Representing two centuries of past and future climate for assessing risks to biodiversity in Europe



This article is corrected by:

  1. Errata: ERRATUM Volume 21, Issue 7, 777, Article first published online: 9 February 2012

Stefan Fronzek, Finnish Environment Institute, Box 140, FI-00251 Helsinki, Finland. E-mail:


Aim  Environmental changes may have important implications for biodiversity in Europe. This study aimed to provide quantification of changes in regional climate during the 20th century and provide scenarios of future changes in CO2 concentration and climate for the 21st century as an input to models used to study risks to biodiversity in the EU-funded ALARM project.

Location  Europe.

Methods  Monthly time series of eight climate variables (maximum, mean and minimum temperature, precipitation, cloudiness, humidity, growing degree days and evapotranspiration) interpolated to a regular 10′ grid, and of global atmospheric CO2 concentration were constructed for the period 1901–2100. These combine observations from the 20th century with model projections for the 21st century. Projections were selected to capture a range of both climate model and SRES (Special Report on Emissions Scenarios) emissions uncertainties.

Results  Averaged over Europe, the scenarios describe changes in mean annual temperature by the end of the 21st century relative to 1961–90 that range between 3.0 and 6.1 °C. Annual precipitation is projected to increase in northern Europe (+5 to +13%) and decrease in southern Europe (−17 to −7%). An additional scenario describing the collapse of the North Atlantic thermohaline circulation exhibits a sharp cooling over much of Europe and a drying in most seasons.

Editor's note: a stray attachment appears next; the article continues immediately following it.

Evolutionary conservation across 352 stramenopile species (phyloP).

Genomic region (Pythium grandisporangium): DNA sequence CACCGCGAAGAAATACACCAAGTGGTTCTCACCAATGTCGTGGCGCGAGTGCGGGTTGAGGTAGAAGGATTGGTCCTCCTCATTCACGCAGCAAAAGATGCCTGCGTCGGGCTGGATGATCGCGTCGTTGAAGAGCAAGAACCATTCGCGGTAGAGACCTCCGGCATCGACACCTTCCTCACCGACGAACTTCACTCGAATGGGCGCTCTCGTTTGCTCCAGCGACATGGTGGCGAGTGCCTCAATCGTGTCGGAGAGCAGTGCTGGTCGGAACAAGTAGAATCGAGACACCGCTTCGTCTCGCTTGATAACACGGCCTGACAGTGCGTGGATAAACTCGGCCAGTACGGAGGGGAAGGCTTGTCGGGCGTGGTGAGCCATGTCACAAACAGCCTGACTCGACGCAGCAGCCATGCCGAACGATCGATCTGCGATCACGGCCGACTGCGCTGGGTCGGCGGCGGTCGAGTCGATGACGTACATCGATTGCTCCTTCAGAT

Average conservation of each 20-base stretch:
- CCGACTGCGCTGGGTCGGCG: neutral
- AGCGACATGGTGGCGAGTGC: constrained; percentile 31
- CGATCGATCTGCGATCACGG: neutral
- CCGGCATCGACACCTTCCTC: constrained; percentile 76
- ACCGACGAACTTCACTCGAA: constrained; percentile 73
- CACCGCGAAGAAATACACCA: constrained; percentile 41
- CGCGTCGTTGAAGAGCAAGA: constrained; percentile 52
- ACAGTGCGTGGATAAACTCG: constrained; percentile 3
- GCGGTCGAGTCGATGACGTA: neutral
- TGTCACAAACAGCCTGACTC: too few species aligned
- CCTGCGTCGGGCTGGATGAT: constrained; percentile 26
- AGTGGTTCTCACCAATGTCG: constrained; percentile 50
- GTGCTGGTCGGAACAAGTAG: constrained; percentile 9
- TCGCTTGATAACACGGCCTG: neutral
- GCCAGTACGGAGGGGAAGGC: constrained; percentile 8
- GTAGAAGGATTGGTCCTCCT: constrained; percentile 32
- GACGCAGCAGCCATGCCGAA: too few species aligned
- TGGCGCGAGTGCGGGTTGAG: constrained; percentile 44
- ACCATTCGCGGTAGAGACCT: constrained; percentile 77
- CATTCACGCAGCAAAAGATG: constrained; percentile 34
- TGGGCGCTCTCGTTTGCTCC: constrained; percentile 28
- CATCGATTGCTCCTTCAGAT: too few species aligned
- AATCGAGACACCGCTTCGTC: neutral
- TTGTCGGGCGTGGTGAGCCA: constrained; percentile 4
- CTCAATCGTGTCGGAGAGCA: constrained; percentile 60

Main conclusions  The climate scenarios presented are consistent with socio-economic storylines developed in parallel, and include a high-emissions case, CO2 stabilization and a high-impact ‘surprise’ scenario, involving the collapse of the North Atlantic thermohaline circulation. They embrace a number of key climate and related variables required for studying the impacts of climate change, offer continental coverage and capture a range of uncertainties in future European climate that are also consistent with the most recent climate projections assessed by the Intergovernmental Panel on Climate Change. The scenarios have already been applied in numerous studies of the impacts of climate change on biodiversity, some reported in this special issue.